Caddo Schools Vision 2020 flops

Jul 7, 2013 by

It was supposed to work.

One of the most controversial plans for the future of Caddo schools, Vision 2020 was set to catapult the district out of its past and into an innovative future. At its core, it would have closed 12 schools, built four new ones, consolidated 15, and improved academics, finances and community support.

But it didn’t. Instead, the $600 million pillar to the Gerald Dawkins administration barely got off the ground, lacking board support and financing.

Now with the creator of the plan exiting and a new leader set to be named this month, the issues not addressed are now magnified. While the board wasn’t ready for the heat of closing a dozen schools, options are gone, and tough decisions will be made, board president Larry Ramsey said.

“We let the clock and money run out,” Ramsey said. “Now, we are running out of options. We are going to have to close schools, and academics have to improve.”

The community has been down this road before. During the unveiling of Vision 2020, parents and teachers picketed board meetings, and community forums became heated at the mention of closing schools. That pressure caused board members to water down the plan — instead targeting largely inner-city neighborhoods rather than the entire parish as intended.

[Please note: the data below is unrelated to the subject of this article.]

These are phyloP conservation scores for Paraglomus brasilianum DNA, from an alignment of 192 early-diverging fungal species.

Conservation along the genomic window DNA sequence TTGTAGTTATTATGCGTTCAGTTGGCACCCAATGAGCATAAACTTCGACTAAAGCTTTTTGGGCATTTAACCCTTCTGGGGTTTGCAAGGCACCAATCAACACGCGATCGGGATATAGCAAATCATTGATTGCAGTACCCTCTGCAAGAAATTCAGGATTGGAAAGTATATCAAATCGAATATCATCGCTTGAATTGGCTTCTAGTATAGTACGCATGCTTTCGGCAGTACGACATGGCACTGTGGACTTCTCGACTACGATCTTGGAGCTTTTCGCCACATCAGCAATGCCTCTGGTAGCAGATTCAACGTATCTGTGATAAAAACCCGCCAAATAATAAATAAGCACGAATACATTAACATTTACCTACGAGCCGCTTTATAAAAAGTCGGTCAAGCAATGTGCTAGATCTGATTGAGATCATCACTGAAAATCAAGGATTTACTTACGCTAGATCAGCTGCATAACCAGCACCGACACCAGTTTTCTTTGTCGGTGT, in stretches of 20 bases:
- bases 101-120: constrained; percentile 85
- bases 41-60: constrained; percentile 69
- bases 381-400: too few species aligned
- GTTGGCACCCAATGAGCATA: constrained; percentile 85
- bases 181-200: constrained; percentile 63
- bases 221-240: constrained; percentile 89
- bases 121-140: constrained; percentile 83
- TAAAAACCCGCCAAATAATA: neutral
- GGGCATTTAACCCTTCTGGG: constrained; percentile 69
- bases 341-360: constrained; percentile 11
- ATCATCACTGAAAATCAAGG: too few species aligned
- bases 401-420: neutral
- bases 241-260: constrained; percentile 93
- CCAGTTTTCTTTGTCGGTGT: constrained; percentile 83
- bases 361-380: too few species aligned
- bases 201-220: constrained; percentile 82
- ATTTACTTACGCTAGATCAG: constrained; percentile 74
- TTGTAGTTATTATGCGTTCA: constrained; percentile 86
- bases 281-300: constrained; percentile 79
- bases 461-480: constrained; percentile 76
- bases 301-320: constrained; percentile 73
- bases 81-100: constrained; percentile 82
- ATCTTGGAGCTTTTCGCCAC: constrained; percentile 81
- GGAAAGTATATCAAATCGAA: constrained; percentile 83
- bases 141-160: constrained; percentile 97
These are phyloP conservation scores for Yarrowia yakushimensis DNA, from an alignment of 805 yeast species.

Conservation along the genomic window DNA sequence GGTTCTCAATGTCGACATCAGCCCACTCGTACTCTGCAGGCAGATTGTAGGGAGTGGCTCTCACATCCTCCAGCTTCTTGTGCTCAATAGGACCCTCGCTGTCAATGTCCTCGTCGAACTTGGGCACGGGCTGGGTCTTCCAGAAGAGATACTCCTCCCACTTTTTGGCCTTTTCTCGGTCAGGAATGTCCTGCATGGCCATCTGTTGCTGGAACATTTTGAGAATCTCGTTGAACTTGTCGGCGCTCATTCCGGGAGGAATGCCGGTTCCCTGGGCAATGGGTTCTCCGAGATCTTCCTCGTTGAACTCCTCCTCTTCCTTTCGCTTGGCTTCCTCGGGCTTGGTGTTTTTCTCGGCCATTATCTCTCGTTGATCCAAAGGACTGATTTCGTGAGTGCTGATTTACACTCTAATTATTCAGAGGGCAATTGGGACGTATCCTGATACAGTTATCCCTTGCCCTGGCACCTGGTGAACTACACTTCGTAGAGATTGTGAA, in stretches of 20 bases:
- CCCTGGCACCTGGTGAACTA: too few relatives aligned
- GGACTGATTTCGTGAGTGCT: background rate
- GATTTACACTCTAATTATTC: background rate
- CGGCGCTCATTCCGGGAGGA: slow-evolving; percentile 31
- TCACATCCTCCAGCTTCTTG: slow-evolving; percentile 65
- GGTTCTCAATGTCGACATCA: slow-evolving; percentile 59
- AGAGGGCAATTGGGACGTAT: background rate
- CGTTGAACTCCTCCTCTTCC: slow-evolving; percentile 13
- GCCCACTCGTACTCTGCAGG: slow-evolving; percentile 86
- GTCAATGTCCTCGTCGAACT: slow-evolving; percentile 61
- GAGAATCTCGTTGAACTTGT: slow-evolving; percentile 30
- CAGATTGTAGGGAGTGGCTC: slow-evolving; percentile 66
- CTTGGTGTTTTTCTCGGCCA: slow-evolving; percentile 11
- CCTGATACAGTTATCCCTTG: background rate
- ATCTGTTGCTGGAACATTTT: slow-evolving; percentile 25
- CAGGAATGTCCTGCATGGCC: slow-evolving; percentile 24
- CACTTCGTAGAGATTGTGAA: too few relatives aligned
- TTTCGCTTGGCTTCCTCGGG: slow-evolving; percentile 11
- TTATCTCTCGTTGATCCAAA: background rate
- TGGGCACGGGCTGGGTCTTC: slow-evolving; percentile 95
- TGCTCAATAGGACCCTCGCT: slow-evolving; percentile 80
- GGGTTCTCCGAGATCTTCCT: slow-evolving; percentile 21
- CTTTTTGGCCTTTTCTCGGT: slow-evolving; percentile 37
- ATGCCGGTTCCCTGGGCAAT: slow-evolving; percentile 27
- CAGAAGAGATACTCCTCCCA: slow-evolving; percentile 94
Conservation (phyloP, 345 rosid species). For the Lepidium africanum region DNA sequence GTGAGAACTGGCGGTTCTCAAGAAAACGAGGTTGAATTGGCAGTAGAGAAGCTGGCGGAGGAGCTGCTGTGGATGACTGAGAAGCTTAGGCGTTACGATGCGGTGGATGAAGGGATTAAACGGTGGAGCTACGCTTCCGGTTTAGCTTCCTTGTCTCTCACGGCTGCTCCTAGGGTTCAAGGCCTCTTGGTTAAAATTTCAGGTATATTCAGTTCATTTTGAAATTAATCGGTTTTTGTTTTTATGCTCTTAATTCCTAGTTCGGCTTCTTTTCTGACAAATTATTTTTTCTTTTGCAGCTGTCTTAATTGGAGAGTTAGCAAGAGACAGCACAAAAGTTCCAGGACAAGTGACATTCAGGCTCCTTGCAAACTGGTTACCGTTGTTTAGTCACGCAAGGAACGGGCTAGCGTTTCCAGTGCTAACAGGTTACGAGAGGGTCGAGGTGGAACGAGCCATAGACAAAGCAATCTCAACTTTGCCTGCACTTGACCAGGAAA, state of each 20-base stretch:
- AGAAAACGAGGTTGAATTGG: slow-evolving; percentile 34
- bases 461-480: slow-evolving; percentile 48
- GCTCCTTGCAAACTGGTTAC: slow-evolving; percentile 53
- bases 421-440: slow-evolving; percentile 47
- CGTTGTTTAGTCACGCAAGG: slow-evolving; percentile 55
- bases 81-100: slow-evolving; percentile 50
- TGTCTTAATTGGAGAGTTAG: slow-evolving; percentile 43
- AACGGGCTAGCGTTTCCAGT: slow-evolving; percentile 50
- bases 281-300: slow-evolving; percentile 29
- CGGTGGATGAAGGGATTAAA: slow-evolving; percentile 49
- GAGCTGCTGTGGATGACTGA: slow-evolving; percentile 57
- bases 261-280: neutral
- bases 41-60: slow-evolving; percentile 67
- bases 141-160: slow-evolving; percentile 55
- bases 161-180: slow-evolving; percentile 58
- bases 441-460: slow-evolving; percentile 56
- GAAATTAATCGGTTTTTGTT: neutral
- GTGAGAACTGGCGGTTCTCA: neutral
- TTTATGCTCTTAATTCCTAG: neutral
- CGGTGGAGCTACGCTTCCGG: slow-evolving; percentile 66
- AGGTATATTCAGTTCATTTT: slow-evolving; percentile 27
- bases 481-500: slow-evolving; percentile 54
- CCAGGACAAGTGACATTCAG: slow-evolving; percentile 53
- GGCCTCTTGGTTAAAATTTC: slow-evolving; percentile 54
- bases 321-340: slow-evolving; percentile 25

As a result, the plan meant to ensure the future of Caddo schools fizzled.

“Politics and adult issues got in the way of improving academics and facilities for all children,” Dawkins said. “It’s unfortunate, but many were not ready for a plan designed to improve all schools.”

The board’s indecisiveness is squarely to blame for Vision 2020’s failure, said Scott Hughes, executive director of the Alliance for Education.

“Vision 2020 was an opportunity for Caddo to make tough decisions it needed to make for almost a decade,” Hughes said. “Dawkins put out an innovative plan and instead it was hijacked by the board and turned into what board members wanted instead of what was needed.”

Ultimately, the community and the board lacked the will to make the unpopular choices, board member and former president Lillian Priest said.

via Vision 2020 flops | Shreveporttimes |

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